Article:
The same with Nepoleon III. The pair of engines are upon an Manchester for the traction of barges on canals, shipwrecks on our coast, the greater number of improved direct action principle, and . f 50 horses' and an experiment said to have been made on the which I could, to a certainty prevent ; but official power ; some patented arratigements of Mr. W. Bridgewater Canal. The paragraph states that indifference heartlessly consigns them, their crews

B. Johnson (who is connected with Messrs. various attempts have been made to employ upon, and passengers, tod s ruction. The plan I suggest, frames are vertical instead of horizontal; it being

Ormerod's establishment) being introduced. The canals steain-tugs propelled by paddles or screws, and no one could justly complain of such an in place of traction by horses, and says the arrangement, is a per-centage on the article sup

supposed that strength and some other advantages objection against them is always the same—that plied, when he, the patentee, would only pay in

are thus gained. The cylinders are of 20 inches the waves created by the propelling surface proportion to his gains, and at the close of, say has a diameter of 18 feet and weighs 13 tons; and

diameter, the stroke being 4 feet. The fly-wheel injure the banks, &c It then proceds to describe the seventh year, he might then be justly required the invention, and concludes by saying that the to purchase a renewal of his term, if just it be, the engines being intended to make from 36 to 10 experiments proved highly satisfactory.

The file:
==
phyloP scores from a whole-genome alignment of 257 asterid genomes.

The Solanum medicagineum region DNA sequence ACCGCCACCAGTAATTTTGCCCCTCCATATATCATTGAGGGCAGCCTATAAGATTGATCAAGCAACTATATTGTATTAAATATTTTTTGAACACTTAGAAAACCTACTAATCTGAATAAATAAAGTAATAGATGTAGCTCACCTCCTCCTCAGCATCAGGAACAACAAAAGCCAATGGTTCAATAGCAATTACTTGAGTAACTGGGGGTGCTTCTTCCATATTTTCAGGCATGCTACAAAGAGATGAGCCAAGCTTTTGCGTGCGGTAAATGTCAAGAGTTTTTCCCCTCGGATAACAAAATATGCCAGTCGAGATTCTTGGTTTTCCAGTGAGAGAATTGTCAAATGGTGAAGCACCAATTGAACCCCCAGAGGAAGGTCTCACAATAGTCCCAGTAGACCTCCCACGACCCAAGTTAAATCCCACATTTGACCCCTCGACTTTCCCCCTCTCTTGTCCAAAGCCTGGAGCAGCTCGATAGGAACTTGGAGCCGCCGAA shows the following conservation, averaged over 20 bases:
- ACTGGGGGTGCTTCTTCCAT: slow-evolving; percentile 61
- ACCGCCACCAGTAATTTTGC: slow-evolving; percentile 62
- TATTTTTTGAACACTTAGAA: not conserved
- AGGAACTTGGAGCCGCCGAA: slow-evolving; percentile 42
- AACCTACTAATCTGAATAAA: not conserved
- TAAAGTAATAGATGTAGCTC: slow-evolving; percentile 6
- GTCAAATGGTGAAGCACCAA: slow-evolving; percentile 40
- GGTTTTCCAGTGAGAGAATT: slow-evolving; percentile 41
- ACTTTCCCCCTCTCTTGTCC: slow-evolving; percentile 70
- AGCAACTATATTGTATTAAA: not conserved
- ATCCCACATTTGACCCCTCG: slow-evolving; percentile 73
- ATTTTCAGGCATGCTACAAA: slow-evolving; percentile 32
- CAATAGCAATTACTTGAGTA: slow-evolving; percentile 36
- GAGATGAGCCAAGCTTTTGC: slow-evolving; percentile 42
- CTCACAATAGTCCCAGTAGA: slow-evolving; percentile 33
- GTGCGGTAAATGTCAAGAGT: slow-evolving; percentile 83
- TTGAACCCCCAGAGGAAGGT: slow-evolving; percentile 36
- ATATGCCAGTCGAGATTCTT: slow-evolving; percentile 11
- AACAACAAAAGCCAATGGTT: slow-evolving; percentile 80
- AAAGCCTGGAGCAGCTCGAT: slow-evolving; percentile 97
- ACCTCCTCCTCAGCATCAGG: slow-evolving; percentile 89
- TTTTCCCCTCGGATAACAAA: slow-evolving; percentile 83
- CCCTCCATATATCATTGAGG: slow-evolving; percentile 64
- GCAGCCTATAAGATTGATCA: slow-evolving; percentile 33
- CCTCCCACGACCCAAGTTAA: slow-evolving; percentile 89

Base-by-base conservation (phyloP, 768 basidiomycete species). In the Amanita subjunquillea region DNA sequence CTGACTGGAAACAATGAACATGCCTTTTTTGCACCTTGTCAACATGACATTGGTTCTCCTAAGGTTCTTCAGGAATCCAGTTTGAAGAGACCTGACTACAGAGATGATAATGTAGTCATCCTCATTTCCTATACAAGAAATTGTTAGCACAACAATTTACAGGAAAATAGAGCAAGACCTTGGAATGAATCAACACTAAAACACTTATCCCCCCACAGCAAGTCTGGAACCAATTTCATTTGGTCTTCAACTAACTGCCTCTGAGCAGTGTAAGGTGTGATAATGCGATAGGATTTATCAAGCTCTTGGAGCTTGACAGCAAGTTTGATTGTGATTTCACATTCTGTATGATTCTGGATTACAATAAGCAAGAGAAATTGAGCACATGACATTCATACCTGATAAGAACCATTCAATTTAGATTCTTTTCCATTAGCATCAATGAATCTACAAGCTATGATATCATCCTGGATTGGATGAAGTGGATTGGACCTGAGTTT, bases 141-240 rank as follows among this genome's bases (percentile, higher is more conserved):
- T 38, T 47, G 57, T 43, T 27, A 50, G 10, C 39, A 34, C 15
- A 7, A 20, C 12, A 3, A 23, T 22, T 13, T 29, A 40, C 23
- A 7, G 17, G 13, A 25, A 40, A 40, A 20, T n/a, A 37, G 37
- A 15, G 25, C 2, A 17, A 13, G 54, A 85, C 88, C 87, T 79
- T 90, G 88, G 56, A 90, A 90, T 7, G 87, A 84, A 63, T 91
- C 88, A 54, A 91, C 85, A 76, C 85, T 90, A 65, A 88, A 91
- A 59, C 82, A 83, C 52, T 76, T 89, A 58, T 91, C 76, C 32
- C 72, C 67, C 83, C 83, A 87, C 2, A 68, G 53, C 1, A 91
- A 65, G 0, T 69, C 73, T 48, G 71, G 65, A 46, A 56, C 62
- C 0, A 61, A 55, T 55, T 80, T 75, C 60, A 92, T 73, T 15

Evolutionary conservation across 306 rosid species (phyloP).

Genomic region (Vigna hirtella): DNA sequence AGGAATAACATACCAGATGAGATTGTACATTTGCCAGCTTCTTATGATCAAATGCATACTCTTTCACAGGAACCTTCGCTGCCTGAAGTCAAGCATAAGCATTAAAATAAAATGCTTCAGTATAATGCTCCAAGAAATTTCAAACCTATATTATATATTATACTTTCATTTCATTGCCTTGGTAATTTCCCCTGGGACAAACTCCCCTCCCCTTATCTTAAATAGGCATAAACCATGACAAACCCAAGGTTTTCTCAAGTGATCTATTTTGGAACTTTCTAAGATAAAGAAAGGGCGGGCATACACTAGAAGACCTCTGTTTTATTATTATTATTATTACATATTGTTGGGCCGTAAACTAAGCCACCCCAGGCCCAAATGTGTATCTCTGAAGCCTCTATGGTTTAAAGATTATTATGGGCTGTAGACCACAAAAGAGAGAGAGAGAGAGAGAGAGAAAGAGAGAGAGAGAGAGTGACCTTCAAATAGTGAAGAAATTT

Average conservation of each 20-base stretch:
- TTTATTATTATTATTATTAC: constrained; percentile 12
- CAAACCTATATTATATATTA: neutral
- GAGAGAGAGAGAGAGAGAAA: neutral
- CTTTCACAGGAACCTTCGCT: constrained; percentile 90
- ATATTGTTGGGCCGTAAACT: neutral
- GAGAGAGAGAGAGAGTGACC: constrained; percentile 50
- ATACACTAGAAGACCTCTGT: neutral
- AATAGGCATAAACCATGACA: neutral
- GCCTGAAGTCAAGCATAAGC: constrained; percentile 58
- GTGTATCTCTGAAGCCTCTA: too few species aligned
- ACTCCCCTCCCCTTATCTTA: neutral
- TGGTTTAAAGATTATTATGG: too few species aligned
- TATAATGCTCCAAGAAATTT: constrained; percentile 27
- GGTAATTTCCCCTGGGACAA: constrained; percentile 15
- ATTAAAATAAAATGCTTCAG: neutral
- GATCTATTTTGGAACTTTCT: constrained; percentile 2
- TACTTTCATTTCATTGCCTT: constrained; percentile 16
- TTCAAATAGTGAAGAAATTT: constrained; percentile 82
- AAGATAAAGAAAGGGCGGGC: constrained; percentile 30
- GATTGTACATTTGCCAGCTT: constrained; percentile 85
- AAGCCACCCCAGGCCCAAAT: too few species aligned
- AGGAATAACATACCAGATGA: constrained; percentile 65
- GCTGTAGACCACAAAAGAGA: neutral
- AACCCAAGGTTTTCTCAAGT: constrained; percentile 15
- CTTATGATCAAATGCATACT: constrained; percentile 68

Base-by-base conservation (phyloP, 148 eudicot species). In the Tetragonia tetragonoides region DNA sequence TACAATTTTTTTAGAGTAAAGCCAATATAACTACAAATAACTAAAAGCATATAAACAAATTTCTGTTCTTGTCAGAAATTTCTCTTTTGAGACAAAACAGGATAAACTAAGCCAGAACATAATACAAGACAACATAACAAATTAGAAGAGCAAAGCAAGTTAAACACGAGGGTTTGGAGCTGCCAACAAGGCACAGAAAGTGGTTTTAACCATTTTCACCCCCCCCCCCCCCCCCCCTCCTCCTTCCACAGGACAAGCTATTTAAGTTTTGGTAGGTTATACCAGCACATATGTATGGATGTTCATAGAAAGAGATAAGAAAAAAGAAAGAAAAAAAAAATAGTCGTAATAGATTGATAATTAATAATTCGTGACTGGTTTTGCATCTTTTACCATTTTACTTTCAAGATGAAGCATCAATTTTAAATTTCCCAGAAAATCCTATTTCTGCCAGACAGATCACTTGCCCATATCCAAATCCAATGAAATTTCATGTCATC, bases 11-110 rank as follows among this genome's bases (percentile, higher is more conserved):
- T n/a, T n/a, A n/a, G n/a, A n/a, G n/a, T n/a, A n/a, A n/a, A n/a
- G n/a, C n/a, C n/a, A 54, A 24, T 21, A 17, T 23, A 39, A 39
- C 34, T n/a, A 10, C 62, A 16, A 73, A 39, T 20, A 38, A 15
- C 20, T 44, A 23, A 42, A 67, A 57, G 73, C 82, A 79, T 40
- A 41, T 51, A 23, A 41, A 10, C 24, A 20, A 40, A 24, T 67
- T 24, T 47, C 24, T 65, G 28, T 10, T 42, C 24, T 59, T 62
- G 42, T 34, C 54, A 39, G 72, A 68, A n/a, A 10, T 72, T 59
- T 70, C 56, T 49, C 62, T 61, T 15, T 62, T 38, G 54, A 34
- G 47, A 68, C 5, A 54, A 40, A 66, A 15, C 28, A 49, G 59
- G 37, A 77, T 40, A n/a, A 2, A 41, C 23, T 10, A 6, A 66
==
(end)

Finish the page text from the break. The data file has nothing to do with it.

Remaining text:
or even politic, to tax science while literature is revolutions a minute. the wheel will be speeded In the first place, the experiment can hardly be free!


to 60 revolutioas. The power will be given off considered satisfactory when there is a loss of 25

from the axle, close to the fly-wheel, so that little

13 Carlton Hill, St. John's Wood. per cent. in drawing an empty canal-boat; but the

or no checking strain should fall upon the engines. chief objection is, that the difficulty of steam

But as the metal to be used for the new coinage traction for canals is not fairly stated. That the CONCUSSION AND PERCUSSION SHELLS. will be very much harder than copper, and as in waves created by the propelling surfaces injure TO THE EDITORS OF TIIE“ MECHANICS' MAGAZINE.” striking coins from the latter metal the resistance the banks, when the screw is used, is simply un. GENTLEMEN,–In reference to my communica- will sometimes check, and even stop, the ma. true. The injury to the banks is caused by the tion on the above heading in your number for last chinery, there have been special appliances added increased speed of the vessels, which, in a narrow week, I beg to add that the different inventors or to these engines, which, by means of levers, will canal, lowers the water when ench boat is passing projectors of percussion and concussion shells were